Does a dual exhaust system improve your car's performance?

By: Kristen Hall-Geisler  | 

The 2014 Chevrolet Camaro Z/28 uses a dual exhaust system and large, three-inch-diameter pipes for low restriction. The optimized header and exhaust system improves torque and sound quality from the LS7 engine.
The 2014 Chevrolet Camaro Z/28 uses a dual exhaust system and large, three-inch-diameter pipes for low restriction. The optimized header and exhaust system improves torque and sound quality from the LS7 engine.
© General Motors

Two chrome-tipped tubes thrusting out of the back bumper -- sounds totally boss, doesn't it? Therefore, dual exhaust must be totally boss. Except that things that seem totally boss initially are almost never totally boss in actuality. So, it's decided then: It's all a big lie and dual exhaust is for posers.

Except it's not! Dual exhaust systems will indeed increase your car's performance. The final stroke in an engine's combustion cycle is the exhaust stroke. The engine has to push out all the used-up air and leftover fuel bits before taking in new air and fuel to be ignited. "If you have more air moving and more horsepower," said Paul Eklund, driver and team owner for Primitive Racing, "it needs more exhaust." Adding an additional exhaust system, especially in V-6 and V-8 engines where you can have one system per bank of cylinders, gets more of the used-up stuff out the back-end faster. The faster and more efficiently the cylinders are cleared, the faster the cycle can start all over again, and the faster the engine can propel your totally boss car down the drag strip. (Because you're a safe and responsible driver and you would never floor it on a city street, no matter how empty that street is or how boss your car may be.)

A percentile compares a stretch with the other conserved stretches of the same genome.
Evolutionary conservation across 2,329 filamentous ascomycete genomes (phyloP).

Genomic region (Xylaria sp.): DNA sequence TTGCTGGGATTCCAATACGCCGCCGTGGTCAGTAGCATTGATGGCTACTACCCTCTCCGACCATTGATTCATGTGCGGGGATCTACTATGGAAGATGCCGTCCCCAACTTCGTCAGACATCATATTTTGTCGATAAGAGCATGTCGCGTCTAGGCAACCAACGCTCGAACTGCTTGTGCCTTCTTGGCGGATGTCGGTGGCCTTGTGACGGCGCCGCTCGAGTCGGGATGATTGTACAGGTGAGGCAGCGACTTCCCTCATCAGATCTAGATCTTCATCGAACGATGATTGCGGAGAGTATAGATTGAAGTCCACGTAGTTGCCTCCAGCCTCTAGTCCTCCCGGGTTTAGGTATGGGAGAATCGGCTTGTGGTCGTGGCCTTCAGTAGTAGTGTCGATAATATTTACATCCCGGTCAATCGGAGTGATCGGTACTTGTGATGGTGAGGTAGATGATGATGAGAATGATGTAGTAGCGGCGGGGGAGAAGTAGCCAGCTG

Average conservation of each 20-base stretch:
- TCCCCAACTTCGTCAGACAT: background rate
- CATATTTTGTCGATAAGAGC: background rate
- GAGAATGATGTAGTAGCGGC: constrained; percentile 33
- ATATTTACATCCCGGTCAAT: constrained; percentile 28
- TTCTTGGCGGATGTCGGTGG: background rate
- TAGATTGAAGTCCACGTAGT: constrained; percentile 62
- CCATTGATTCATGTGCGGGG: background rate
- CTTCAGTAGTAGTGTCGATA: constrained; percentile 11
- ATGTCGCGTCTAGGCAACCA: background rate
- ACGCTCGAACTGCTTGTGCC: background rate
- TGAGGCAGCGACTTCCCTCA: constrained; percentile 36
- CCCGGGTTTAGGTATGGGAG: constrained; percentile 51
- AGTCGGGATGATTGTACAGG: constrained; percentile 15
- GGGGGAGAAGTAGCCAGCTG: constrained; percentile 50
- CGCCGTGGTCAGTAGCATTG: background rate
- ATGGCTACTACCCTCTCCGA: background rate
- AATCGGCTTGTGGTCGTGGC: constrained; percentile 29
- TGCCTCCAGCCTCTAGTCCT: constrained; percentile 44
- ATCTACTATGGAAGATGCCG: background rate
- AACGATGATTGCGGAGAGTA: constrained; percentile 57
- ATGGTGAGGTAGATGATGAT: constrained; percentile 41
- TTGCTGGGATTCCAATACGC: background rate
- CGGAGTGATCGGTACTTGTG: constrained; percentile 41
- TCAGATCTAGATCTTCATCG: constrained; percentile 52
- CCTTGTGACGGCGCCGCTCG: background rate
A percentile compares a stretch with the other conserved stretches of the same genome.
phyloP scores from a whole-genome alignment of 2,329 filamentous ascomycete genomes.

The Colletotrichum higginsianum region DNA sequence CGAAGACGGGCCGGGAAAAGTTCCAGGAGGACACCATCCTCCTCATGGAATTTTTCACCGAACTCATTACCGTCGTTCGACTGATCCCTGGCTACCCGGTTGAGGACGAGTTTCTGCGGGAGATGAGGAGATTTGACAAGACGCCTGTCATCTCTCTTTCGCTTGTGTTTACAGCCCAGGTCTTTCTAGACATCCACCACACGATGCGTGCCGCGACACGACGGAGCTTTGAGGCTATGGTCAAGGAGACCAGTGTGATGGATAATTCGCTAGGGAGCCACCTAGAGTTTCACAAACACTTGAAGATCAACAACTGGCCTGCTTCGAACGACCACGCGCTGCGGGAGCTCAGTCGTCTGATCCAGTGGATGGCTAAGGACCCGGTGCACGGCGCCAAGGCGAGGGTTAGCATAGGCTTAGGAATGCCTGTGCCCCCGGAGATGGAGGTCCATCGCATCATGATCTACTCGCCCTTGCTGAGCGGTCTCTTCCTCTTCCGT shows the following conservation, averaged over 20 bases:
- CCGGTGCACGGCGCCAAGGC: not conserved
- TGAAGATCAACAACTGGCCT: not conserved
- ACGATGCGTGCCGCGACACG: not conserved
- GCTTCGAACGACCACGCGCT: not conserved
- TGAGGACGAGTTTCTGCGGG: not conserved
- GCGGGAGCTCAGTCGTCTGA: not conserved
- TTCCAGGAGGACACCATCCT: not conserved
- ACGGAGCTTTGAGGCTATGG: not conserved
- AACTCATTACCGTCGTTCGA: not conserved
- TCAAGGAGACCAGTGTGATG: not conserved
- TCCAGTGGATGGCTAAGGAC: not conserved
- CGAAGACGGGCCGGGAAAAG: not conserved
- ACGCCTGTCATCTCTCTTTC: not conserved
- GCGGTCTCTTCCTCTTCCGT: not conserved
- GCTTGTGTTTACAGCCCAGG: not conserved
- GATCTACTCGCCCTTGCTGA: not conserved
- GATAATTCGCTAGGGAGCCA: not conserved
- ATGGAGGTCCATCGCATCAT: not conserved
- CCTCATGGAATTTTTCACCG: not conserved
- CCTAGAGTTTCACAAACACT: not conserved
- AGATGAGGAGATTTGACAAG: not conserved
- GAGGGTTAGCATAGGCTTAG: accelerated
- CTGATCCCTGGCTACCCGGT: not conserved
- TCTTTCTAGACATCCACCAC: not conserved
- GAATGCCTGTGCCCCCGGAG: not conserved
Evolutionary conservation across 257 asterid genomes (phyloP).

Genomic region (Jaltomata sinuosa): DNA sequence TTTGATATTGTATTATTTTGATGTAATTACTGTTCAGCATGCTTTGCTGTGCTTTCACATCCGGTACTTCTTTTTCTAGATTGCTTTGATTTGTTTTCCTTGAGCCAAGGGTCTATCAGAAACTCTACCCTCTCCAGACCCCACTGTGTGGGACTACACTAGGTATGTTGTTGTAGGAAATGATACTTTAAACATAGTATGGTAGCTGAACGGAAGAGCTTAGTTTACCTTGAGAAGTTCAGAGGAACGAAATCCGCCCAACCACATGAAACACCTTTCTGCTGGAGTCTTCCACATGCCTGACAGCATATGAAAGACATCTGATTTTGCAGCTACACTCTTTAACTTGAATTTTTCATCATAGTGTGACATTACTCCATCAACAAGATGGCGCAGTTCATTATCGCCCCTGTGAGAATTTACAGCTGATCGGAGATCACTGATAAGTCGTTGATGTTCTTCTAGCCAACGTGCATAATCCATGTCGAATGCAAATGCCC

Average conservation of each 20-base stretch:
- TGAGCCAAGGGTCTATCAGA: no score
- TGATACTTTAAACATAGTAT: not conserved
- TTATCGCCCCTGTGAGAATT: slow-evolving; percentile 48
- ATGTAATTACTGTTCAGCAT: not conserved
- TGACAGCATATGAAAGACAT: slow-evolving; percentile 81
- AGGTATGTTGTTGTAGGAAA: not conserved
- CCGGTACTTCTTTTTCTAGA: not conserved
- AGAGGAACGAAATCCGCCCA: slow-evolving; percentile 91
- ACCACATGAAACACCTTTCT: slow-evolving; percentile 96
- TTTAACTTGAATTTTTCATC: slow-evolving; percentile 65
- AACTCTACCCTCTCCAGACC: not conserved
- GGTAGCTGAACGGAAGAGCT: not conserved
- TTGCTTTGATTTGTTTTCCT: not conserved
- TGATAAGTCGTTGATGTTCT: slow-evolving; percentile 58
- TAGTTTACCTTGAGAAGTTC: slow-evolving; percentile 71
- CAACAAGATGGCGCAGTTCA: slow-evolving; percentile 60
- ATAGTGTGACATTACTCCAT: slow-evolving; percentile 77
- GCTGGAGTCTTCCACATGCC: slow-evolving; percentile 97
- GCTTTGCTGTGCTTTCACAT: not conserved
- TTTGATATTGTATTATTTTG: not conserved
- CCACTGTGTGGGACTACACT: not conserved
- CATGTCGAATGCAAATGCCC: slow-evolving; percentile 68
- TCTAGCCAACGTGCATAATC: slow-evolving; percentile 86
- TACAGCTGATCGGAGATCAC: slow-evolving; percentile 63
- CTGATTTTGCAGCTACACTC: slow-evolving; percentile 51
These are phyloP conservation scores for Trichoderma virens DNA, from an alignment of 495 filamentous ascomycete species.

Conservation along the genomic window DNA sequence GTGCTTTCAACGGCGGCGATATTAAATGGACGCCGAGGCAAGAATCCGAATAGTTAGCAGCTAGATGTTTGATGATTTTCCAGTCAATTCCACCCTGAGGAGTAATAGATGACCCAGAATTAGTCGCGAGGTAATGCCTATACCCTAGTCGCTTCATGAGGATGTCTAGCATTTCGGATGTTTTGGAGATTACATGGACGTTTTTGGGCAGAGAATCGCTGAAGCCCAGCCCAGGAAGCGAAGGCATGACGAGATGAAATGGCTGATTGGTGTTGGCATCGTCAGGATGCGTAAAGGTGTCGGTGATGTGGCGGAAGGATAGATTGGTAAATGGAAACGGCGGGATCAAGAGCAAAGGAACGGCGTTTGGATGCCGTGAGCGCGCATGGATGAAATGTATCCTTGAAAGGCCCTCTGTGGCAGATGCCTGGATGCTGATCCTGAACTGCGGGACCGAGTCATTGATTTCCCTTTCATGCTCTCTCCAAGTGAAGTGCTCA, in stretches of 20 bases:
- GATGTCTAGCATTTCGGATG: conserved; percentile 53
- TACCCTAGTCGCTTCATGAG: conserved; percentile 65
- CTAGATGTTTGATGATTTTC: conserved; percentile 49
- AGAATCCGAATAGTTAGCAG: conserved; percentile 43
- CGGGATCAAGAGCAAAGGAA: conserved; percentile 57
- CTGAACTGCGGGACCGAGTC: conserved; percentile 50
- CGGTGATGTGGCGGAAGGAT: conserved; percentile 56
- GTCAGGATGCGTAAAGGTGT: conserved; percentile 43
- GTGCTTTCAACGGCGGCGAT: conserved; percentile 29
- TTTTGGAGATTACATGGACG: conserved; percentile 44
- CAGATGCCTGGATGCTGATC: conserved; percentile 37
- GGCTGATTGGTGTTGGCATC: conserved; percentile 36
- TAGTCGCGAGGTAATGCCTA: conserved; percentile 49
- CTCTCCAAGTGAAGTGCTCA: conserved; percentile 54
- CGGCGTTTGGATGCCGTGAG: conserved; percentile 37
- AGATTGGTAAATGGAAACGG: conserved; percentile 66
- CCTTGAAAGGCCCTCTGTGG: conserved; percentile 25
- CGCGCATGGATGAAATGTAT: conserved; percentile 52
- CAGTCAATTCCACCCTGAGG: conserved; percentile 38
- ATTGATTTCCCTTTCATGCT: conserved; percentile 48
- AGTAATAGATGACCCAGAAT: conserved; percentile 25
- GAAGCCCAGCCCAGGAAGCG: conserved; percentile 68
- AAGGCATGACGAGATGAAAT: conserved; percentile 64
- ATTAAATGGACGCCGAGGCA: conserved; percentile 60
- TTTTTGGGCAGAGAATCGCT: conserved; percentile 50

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Adding a dual exhaust system to a smaller engine, like an inline four-cylinder for instance, won't make much of a difference, Eklund said. That is, unless it had something like 400 turbocharged-horsepower already. Then getting the exhaust out as quickly as possible would make a difference -- a big difference.

Of course, this all only works if it's a true dual exhaust system. Running a single pipe from the engine to the muffler, then splitting the pipe behind the rear bumper doesn't accomplish a dang thing. Then your car only looks totally boss and is not, in truth, boss at all.

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Originally Published: May 3, 2013

Dual Exhaust System FAQ

What does a dual exhaust system do?
Dual exhaust systems will increase your car's performance.
What does a complete exhaust system consist of?
The five main components of the exhaust system include the exhaust manifold, oxygen sensor, exhaust pipes, catalytic converter and muffler.
What are the benefits of a cat back exhaust?
Adding an additional exhaust system gets more of the used-up stuff out the back-end faster. The faster and more efficiently the cylinders are cleared, the faster the cycle can start all over again, and the faster the engine can propel your car.
What's the difference between cat-back and regular exhaust?
Cat-back just means everything from the catalytic converter on to the back of the car, including middle pipes, a resonator and a muffler or two.
How much horsepower do exhaust systems add?
According to ExhaustVideo.com, the most horsepower you gain is two to five percent.

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Author's Note: Does a dual exhaust system improve your car's performance?

I had an inkling that dual exhaust systems did some good, given that I know how engines work in a basic way. It seemed like clearing out the exhaust as fast as possible would give you a bit of an edge. But often when I research questions like this, I turn out to be dead wrong. But not this time! For once, I knew what I was talking about. True dual exhaust works, and fake systems are no better than good luck charms. They might even be more useless. Pardon me while I go perform my "I was right for once" dance.

Related Articles

  • Eklund, Paul. Driver and team owner of Primitive Racing. Personal interview conducted on April 18, 2013.
  • Magliozzi, Tom and Ray. "Tom and Ray explain dual exhaust." CarTalk.com. April 3, 2012. (April 17, 2013) http://www.cartalk.com/content/tom-and-ray-explain-dual-exhaust

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